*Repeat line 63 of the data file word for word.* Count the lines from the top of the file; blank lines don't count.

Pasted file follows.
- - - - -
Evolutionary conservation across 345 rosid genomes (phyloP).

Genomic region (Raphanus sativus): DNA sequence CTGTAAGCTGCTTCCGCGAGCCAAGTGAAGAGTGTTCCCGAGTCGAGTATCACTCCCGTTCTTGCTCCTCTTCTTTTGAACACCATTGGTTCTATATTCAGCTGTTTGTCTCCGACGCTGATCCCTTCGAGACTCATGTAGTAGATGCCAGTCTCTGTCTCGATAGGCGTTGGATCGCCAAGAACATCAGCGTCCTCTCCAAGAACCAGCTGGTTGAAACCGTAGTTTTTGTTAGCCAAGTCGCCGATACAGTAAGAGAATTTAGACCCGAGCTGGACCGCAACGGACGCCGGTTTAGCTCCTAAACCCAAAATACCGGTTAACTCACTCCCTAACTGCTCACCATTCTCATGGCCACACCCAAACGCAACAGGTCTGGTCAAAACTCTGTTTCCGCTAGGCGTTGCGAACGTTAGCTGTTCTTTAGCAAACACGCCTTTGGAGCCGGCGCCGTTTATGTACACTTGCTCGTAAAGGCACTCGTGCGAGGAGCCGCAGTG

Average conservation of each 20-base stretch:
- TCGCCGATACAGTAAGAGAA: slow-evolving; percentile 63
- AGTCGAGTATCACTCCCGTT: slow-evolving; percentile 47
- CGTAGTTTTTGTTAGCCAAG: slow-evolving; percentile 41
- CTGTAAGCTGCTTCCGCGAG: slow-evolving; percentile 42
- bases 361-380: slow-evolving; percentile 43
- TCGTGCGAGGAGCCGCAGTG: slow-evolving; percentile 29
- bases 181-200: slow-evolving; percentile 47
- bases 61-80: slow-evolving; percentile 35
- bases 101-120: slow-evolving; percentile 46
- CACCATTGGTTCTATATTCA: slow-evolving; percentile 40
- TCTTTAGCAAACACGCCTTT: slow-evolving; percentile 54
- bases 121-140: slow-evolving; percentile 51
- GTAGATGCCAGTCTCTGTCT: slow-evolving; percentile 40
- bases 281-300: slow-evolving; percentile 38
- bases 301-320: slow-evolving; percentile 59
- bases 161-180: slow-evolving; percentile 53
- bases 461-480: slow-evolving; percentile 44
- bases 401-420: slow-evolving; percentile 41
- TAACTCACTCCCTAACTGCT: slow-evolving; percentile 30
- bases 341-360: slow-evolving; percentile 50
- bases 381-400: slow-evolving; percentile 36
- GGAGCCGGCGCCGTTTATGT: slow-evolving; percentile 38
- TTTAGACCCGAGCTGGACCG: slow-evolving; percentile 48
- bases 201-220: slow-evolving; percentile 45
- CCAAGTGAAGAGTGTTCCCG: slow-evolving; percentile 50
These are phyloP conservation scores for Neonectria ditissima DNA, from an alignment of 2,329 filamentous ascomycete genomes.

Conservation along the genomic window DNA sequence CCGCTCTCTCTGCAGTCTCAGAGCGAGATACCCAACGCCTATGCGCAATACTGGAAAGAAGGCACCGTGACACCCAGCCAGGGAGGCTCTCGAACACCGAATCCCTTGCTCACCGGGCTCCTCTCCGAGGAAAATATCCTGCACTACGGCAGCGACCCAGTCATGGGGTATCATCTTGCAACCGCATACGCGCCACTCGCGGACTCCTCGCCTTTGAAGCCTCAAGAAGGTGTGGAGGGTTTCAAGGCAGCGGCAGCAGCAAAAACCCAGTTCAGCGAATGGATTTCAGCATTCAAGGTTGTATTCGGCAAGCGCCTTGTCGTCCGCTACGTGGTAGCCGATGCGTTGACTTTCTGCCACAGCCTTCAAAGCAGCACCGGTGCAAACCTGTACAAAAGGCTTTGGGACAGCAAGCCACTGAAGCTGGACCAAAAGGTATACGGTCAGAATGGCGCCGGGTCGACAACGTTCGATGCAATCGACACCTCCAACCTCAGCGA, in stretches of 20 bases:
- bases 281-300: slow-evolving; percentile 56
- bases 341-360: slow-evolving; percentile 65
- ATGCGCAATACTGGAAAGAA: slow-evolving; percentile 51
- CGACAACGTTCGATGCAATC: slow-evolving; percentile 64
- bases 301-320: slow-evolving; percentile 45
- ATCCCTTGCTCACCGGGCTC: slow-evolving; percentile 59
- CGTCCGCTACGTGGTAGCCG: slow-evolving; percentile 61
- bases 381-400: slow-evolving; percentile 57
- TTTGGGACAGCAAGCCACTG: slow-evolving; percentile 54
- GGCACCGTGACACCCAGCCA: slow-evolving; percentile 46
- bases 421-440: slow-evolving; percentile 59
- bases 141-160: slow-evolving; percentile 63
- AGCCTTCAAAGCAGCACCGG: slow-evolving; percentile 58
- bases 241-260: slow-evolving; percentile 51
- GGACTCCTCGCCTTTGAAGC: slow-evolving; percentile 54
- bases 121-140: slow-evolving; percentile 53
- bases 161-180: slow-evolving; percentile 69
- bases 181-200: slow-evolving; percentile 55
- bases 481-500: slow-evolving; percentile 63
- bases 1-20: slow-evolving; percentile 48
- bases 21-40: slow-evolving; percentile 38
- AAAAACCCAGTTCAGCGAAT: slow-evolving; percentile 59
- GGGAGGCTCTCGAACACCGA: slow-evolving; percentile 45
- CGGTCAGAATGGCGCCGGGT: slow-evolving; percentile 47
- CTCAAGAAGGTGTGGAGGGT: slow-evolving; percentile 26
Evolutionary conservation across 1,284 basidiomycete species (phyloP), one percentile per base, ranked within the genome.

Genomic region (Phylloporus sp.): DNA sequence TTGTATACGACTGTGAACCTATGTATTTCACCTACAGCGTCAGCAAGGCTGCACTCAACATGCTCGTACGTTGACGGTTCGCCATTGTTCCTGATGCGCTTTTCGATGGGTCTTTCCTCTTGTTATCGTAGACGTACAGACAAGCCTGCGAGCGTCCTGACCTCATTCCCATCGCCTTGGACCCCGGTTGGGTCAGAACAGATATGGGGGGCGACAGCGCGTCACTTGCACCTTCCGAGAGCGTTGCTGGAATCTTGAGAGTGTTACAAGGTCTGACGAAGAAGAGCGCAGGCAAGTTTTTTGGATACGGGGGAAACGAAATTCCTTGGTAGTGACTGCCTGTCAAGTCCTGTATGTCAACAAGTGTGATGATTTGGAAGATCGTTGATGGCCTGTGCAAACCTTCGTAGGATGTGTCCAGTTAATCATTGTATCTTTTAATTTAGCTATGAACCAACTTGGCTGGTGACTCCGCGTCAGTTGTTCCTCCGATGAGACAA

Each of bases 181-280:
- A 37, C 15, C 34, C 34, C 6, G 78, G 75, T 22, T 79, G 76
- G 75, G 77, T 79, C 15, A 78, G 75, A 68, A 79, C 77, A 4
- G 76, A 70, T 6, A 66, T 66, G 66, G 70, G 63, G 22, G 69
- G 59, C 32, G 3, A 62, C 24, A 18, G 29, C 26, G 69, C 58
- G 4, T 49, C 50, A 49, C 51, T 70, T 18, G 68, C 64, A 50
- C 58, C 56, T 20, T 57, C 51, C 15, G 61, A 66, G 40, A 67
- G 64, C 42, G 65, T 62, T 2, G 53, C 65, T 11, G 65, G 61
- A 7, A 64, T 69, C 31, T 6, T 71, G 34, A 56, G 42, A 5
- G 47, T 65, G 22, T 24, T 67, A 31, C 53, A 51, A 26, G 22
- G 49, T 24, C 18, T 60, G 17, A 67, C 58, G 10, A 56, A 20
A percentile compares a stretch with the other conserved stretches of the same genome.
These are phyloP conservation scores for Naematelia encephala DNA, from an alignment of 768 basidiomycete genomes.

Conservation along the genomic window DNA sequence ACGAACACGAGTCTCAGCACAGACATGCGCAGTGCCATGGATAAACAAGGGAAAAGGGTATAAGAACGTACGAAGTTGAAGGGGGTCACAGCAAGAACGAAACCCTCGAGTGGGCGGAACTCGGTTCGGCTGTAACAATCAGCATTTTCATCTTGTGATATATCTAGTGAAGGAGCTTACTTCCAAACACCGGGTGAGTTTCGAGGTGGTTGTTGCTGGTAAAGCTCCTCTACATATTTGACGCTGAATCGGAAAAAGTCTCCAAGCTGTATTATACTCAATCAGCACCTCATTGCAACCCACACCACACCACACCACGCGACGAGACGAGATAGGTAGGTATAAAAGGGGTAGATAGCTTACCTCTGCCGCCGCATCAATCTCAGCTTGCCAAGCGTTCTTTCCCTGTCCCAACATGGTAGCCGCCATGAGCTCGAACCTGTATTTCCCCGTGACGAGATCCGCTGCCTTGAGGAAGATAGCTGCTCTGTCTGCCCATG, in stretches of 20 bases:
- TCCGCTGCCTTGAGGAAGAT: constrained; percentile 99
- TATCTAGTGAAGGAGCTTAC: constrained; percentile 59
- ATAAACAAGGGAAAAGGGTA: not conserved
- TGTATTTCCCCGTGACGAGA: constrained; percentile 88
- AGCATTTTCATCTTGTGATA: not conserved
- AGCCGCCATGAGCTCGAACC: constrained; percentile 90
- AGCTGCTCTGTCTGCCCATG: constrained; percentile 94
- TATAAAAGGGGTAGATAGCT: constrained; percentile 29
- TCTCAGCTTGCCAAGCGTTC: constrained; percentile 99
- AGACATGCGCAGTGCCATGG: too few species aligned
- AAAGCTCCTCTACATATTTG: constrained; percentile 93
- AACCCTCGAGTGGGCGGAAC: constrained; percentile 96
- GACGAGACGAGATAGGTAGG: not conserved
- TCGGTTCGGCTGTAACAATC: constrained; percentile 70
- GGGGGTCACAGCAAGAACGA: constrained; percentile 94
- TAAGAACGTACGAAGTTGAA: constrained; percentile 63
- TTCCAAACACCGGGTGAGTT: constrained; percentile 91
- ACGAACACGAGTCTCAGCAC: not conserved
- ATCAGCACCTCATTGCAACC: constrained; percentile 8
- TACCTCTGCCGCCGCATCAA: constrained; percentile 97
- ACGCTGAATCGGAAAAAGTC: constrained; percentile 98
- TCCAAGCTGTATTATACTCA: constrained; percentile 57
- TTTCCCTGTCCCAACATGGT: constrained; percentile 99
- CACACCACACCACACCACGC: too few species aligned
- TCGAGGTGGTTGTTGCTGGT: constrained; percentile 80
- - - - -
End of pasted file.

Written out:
- G 4, T 49, C 50, A 49, C 51, T 70, T 18, G 68, C 64, A 50